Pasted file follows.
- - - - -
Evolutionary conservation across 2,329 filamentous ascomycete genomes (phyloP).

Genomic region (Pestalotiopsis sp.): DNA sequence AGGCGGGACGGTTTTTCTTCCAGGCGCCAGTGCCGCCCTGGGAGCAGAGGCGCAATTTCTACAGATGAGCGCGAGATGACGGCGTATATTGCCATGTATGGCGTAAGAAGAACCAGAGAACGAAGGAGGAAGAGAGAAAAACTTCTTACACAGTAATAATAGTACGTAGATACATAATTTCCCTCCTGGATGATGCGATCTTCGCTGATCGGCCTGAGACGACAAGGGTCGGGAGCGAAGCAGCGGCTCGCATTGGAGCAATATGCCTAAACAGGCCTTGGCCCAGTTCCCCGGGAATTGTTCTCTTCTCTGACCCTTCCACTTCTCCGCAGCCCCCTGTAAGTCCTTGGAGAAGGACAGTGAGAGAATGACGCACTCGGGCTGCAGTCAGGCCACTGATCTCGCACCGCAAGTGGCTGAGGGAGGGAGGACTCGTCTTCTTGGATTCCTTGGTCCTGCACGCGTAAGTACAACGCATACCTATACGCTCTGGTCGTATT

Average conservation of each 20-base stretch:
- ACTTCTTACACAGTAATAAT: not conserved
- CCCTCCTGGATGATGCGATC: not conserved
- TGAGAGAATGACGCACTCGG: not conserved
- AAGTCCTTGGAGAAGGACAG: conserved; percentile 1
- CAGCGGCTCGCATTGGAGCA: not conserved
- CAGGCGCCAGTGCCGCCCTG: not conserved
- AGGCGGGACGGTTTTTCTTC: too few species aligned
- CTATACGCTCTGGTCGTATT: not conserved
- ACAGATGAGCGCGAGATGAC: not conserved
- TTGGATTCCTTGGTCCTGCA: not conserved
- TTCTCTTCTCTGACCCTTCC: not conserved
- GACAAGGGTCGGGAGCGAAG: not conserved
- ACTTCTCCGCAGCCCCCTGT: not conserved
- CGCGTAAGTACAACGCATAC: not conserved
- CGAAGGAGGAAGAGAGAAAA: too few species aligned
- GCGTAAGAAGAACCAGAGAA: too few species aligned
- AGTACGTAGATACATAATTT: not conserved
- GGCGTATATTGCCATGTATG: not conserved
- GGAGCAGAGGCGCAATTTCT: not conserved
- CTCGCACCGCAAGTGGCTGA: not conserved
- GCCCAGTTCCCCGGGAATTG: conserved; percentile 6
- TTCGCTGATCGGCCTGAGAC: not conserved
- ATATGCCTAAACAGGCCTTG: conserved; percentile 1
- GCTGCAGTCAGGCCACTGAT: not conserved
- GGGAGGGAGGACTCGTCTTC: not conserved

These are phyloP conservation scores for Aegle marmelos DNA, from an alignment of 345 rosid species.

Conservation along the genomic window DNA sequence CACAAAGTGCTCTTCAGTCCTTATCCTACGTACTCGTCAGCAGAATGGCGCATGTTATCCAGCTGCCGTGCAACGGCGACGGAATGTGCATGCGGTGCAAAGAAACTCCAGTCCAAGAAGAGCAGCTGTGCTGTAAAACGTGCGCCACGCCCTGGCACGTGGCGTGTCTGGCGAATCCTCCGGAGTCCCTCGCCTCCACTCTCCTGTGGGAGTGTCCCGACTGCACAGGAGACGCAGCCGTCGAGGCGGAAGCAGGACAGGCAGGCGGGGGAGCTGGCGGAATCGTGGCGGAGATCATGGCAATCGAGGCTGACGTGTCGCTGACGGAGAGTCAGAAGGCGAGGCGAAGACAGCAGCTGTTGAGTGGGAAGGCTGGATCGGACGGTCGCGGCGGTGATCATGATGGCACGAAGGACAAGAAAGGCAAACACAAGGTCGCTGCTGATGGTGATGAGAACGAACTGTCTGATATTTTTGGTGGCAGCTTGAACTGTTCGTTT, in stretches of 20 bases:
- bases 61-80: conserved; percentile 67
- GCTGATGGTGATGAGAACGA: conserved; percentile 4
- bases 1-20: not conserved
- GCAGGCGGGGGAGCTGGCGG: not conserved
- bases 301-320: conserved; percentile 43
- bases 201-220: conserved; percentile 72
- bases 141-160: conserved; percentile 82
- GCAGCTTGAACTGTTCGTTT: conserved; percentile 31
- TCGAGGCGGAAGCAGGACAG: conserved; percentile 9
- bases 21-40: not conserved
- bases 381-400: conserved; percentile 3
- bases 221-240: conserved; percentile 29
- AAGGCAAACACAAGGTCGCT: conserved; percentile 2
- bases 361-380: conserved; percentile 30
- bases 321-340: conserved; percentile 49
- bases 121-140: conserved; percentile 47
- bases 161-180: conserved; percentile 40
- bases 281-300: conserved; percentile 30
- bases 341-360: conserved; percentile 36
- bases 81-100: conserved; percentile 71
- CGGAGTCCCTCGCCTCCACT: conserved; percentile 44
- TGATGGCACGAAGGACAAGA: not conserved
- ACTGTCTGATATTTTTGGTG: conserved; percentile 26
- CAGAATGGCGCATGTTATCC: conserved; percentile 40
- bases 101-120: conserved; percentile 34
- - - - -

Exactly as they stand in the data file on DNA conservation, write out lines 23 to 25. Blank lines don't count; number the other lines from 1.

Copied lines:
- CTCGCACCGCAAGTGGCTGA: not conserved
- GCCCAGTTCCCCGGGAATTG: conserved; percentile 6
- TTCGCTGATCGGCCTGAGAC: not conserved